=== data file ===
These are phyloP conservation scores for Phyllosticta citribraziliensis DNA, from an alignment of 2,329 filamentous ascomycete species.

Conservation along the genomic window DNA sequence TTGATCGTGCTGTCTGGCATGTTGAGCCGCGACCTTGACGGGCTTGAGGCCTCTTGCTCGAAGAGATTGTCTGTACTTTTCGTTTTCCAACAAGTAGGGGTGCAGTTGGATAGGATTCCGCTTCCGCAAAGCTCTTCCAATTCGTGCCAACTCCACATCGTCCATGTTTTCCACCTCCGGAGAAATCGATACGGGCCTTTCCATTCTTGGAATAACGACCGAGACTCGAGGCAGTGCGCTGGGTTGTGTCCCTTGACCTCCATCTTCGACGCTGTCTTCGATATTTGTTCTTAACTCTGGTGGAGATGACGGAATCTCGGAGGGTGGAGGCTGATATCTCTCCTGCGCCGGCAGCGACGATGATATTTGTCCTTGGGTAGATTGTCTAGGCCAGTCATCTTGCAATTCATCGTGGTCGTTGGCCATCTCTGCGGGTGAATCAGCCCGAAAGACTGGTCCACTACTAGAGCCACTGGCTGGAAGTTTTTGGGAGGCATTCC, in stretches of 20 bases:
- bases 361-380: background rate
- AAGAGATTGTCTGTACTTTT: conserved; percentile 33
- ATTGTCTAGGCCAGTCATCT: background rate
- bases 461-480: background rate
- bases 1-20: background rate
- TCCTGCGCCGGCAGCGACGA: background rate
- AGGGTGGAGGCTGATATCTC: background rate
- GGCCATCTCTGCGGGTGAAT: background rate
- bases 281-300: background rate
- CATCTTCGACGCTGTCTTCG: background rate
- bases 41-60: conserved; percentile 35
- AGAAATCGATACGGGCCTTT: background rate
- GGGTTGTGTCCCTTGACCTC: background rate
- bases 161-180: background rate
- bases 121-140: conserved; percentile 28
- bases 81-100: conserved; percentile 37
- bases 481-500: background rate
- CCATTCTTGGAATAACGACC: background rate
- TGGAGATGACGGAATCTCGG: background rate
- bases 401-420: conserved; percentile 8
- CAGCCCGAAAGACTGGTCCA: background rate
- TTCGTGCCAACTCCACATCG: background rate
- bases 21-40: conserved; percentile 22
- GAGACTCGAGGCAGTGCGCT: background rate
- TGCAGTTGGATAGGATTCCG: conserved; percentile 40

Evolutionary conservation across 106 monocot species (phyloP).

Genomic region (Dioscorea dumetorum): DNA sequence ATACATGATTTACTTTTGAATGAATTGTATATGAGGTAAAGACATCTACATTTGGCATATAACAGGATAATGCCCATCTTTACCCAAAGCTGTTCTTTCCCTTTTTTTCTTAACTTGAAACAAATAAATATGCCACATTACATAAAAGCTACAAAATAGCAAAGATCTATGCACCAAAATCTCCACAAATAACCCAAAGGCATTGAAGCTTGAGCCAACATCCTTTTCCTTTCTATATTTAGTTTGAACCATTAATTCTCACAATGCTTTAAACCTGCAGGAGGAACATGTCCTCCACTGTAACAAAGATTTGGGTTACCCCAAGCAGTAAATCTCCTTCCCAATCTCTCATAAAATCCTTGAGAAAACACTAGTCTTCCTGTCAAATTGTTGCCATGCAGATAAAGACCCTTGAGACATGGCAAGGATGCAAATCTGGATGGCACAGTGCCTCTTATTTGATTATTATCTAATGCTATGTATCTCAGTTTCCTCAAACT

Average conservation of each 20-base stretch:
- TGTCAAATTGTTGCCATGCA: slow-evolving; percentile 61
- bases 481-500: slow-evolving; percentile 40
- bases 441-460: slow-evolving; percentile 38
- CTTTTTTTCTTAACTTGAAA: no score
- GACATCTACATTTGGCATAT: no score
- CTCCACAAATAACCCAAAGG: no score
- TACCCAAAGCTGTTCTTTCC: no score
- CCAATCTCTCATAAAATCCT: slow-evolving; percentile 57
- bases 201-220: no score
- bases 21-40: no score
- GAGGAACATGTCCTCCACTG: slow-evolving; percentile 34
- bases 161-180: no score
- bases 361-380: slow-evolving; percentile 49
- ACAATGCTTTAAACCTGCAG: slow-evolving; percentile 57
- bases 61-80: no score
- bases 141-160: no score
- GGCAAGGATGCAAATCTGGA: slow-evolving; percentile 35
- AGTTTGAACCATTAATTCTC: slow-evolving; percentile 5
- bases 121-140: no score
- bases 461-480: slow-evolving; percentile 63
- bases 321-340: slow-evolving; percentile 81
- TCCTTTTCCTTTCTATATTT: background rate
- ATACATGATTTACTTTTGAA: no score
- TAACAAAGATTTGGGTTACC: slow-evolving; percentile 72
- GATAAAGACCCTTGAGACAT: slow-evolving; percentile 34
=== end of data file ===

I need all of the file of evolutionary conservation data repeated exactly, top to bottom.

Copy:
These are phyloP conservation scores for Phyllosticta citribraziliensis DNA, from an alignment of 2,329 filamentous ascomycete species.

Conservation along the genomic window DNA sequence TTGATCGTGCTGTCTGGCATGTTGAGCCGCGACCTTGACGGGCTTGAGGCCTCTTGCTCGAAGAGATTGTCTGTACTTTTCGTTTTCCAACAAGTAGGGGTGCAGTTGGATAGGATTCCGCTTCCGCAAAGCTCTTCCAATTCGTGCCAACTCCACATCGTCCATGTTTTCCACCTCCGGAGAAATCGATACGGGCCTTTCCATTCTTGGAATAACGACCGAGACTCGAGGCAGTGCGCTGGGTTGTGTCCCTTGACCTCCATCTTCGACGCTGTCTTCGATATTTGTTCTTAACTCTGGTGGAGATGACGGAATCTCGGAGGGTGGAGGCTGATATCTCTCCTGCGCCGGCAGCGACGATGATATTTGTCCTTGGGTAGATTGTCTAGGCCAGTCATCTTGCAATTCATCGTGGTCGTTGGCCATCTCTGCGGGTGAATCAGCCCGAAAGACTGGTCCACTACTAGAGCCACTGGCTGGAAGTTTTTGGGAGGCATTCC, in stretches of 20 bases:
- bases 361-380: background rate
- AAGAGATTGTCTGTACTTTT: conserved; percentile 33
- ATTGTCTAGGCCAGTCATCT: background rate
- bases 461-480: background rate
- bases 1-20: background rate
- TCCTGCGCCGGCAGCGACGA: background rate
- AGGGTGGAGGCTGATATCTC: background rate
- GGCCATCTCTGCGGGTGAAT: background rate
- bases 281-300: background rate
- CATCTTCGACGCTGTCTTCG: background rate
- bases 41-60: conserved; percentile 35
- AGAAATCGATACGGGCCTTT: background rate
- GGGTTGTGTCCCTTGACCTC: background rate
- bases 161-180: background rate
- bases 121-140: conserved; percentile 28
- bases 81-100: conserved; percentile 37
- bases 481-500: background rate
- CCATTCTTGGAATAACGACC: background rate
- TGGAGATGACGGAATCTCGG: background rate
- bases 401-420: conserved; percentile 8
- CAGCCCGAAAGACTGGTCCA: background rate
- TTCGTGCCAACTCCACATCG: background rate
- bases 21-40: conserved; percentile 22
- GAGACTCGAGGCAGTGCGCT: background rate
- TGCAGTTGGATAGGATTCCG: conserved; percentile 40

Evolutionary conservation across 106 monocot species (phyloP).

Genomic region (Dioscorea dumetorum): DNA sequence ATACATGATTTACTTTTGAATGAATTGTATATGAGGTAAAGACATCTACATTTGGCATATAACAGGATAATGCCCATCTTTACCCAAAGCTGTTCTTTCCCTTTTTTTCTTAACTTGAAACAAATAAATATGCCACATTACATAAAAGCTACAAAATAGCAAAGATCTATGCACCAAAATCTCCACAAATAACCCAAAGGCATTGAAGCTTGAGCCAACATCCTTTTCCTTTCTATATTTAGTTTGAACCATTAATTCTCACAATGCTTTAAACCTGCAGGAGGAACATGTCCTCCACTGTAACAAAGATTTGGGTTACCCCAAGCAGTAAATCTCCTTCCCAATCTCTCATAAAATCCTTGAGAAAACACTAGTCTTCCTGTCAAATTGTTGCCATGCAGATAAAGACCCTTGAGACATGGCAAGGATGCAAATCTGGATGGCACAGTGCCTCTTATTTGATTATTATCTAATGCTATGTATCTCAGTTTCCTCAAACT

Average conservation of each 20-base stretch:
- TGTCAAATTGTTGCCATGCA: slow-evolving; percentile 61
- bases 481-500: slow-evolving; percentile 40
- bases 441-460: slow-evolving; percentile 38
- CTTTTTTTCTTAACTTGAAA: no score
- GACATCTACATTTGGCATAT: no score
- CTCCACAAATAACCCAAAGG: no score
- TACCCAAAGCTGTTCTTTCC: no score
- CCAATCTCTCATAAAATCCT: slow-evolving; percentile 57
- bases 201-220: no score
- bases 21-40: no score
- GAGGAACATGTCCTCCACTG: slow-evolving; percentile 34
- bases 161-180: no score
- bases 361-380: slow-evolving; percentile 49
- ACAATGCTTTAAACCTGCAG: slow-evolving; percentile 57
- bases 61-80: no score
- bases 141-160: no score
- GGCAAGGATGCAAATCTGGA: slow-evolving; percentile 35
- AGTTTGAACCATTAATTCTC: slow-evolving; percentile 5
- bases 121-140: no score
- bases 461-480: slow-evolving; percentile 63
- bases 321-340: slow-evolving; percentile 81
- TCCTTTTCCTTTCTATATTT: background rate
- ATACATGATTTACTTTTGAA: no score
- TAACAAAGATTTGGGTTACC: slow-evolving; percentile 72
- GATAAAGACCCTTGAGACAT: slow-evolving; percentile 34